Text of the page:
I met the Cowans this morning. Professor Philip and Carolyn Cowan were talking about their life’s work, exploring how to support parents.
In the 1970s, the Cowans were new parents themselves – it was then that they realised how difficult family making is and started to ask how it could be more satisfying.
Their longitudinal work with thousands of families shows that they were not the only ones struggling: all couple relationships become more difficult once the first child is born – their graphs of how relationship satisfaction drops off are startling.
What they have also found is that how parents treat each other affects children’s health, happiness and development more strongly than how parents treat their children. In other words if we want to nurture thriving young people we need to pay closest attention to the most intimate relationship of our lives – that with our partner.
As with Participle’s Life work with families, they have found that to do this work families need to be invited in and the nature of the conversation cannot be judgemental. They talk about “the magic of the group” and how peer support really makes a difference. They also advocate therapeutic work.
The Cowans were just about to retire in 2005 when a US state body asked them to focus on the hardest to reach families – those with very low incomes and severe child welfare issues. In the toughest of cases the Cowans have not only seen child abuse decrease, but family income increase – something they put down to the internal dynamics of a family. The stronger the partnership, the more that can be managed.
The Cowans’ work is going to be piloted in the UK thanks to a £2.9 million grant from the Department of Education. The bigger question of course is how this work will survive in the teeth of a system that most highly prizes transactional outcomes, but from such small seeds sturdy things can grow.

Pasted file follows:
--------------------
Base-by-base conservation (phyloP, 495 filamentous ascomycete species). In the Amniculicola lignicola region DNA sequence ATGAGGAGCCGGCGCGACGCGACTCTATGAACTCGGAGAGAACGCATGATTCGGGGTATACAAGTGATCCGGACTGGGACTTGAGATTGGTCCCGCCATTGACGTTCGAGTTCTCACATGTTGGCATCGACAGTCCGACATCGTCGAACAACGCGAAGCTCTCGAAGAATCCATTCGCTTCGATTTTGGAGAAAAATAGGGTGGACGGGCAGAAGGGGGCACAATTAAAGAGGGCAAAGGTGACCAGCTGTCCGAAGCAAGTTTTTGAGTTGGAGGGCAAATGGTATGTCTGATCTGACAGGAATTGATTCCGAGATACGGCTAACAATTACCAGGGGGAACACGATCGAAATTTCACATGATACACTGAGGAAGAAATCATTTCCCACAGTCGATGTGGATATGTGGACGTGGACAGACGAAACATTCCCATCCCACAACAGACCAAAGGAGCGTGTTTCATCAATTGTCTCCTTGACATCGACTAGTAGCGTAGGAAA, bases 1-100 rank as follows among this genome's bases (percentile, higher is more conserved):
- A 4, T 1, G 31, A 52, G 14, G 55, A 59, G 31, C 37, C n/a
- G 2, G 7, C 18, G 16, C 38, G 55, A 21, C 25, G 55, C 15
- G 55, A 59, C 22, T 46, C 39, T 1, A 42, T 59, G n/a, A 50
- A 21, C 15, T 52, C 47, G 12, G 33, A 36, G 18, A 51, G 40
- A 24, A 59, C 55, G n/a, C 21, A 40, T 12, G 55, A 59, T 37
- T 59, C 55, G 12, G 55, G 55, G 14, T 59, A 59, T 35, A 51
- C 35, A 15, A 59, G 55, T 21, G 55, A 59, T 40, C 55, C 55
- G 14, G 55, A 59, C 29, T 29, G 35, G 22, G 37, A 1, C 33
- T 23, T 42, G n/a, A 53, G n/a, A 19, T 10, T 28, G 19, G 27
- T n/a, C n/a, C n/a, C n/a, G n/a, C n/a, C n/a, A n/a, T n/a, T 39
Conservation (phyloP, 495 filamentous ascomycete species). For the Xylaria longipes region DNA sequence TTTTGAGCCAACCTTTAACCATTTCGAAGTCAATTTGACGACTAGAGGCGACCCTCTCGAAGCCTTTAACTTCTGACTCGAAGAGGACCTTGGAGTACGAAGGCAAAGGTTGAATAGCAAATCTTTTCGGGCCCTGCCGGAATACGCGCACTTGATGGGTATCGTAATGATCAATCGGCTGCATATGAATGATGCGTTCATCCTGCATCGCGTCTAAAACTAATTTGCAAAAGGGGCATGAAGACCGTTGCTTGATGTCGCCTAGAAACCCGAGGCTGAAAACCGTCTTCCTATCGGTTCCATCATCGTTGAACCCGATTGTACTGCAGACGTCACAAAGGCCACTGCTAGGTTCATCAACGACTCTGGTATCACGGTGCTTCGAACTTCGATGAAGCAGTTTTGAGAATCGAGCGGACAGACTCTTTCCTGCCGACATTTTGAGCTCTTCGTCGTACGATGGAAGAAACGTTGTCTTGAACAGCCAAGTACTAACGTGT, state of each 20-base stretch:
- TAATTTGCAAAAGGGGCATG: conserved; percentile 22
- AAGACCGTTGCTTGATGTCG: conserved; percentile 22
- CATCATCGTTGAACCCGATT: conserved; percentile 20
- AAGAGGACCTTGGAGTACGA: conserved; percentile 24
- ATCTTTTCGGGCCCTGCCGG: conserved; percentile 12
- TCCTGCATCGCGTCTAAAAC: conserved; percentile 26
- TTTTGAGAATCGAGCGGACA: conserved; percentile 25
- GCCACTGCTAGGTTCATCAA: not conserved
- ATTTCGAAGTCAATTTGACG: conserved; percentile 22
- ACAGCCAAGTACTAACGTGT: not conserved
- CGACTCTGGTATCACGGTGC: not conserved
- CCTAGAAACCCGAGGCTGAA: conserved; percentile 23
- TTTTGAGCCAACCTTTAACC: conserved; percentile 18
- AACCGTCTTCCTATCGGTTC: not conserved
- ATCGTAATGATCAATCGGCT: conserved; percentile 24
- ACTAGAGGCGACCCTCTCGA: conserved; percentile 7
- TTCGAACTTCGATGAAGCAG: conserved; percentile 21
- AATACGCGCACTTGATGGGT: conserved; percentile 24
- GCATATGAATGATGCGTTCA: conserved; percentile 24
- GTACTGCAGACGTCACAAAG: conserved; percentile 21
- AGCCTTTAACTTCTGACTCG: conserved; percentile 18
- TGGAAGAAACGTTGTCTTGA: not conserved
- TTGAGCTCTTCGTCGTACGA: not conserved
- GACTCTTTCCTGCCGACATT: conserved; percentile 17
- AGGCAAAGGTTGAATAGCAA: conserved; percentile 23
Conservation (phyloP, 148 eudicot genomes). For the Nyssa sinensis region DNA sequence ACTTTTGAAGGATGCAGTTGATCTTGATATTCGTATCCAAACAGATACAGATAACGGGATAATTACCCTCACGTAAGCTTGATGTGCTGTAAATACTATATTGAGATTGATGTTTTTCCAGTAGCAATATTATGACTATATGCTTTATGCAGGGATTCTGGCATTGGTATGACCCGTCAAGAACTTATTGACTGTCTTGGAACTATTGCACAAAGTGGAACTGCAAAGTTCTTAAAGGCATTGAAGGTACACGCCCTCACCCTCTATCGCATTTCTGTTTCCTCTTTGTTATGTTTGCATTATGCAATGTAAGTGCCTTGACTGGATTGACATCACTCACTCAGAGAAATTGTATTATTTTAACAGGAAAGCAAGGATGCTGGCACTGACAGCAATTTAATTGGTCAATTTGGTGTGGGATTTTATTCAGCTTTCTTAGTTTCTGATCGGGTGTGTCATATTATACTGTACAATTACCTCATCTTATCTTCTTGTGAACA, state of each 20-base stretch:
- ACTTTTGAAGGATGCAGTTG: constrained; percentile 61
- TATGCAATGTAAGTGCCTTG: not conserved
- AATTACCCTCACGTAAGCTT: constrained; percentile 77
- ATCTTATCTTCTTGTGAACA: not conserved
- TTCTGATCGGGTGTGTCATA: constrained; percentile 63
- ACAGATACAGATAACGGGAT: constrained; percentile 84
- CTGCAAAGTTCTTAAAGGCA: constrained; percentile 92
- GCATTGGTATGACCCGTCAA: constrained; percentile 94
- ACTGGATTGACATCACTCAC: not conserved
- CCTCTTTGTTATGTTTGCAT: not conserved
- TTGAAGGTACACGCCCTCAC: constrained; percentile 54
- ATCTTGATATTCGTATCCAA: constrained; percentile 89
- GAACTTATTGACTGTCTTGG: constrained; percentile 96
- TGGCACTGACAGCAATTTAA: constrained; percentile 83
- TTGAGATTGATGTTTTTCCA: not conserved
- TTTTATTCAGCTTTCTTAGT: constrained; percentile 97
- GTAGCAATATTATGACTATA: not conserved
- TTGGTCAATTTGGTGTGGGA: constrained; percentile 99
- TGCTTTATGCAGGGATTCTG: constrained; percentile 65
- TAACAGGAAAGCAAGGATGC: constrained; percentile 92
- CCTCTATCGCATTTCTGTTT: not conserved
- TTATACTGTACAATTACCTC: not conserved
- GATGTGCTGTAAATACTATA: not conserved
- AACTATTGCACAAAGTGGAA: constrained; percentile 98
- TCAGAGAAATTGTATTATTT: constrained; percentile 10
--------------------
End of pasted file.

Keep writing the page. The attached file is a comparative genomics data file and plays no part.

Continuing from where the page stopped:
A few weeks ago, I and another of Participle’s designers were invited to lead a workshop for a group of second-year Graphic Design students at the college we both graduated from. The workshop was one element of a week-long lecture series focusing on environmentally-aware design, and we used the session to introduce human-centred design methods as a means for untangling the environmental challenges they’d uncovered. These included user profiling, categorising learning, identifying insights, stakeholder mapping, defining the design challenge, journey-mapping and segmentation. It was an exciting opportunity – we were them four years ago.
The session we ran prompted some interesting responses from the students, including this reflection posted on a blog afterwards:
“I don’t believe in user profiling…if a piece of design is strong enough it can appeal to the entire spectrum rather than just a proportion of it”
Of course it’s not going to be for everyone, but this complete unawareness of the value of starting from people’s real, everyday lives in order to create an appropriate, desirable outcome is striking and echoes the naive and arrogant ‘designers know best’ attitudes of the past. A people-centred approach does feel uncomfortable to start with and, if you haven’t done it before, it takes a certain amount of maturity and courage to be able to take a step back from a design project and start from a user’s perspective.
It struck us that there’s a big gap in many young designers’ awareness of the opportunity to use design as a force for social change, in some cases as a result of the particular specialisms and learning methods within a faculty, but more often stemming from a limited view of the scope of design within schools and foundation years. I certainly had no idea that I could use my design skills within the realm of social design and behaviour change until I was in my third year of university.
The potential of design as a method for solving complex social issues is a result of designers’ unique advantage of being able to use both their creative and analytical skills. Imagine the potential of thinkers and doers if they were able to engage with the relational welfare conversation during education.
The inclusion of people-centred approaches in any field of design education is a good thing for the cause for grown-up design, with as much (if not more) emphasis on thinking than making.
Design Development Lead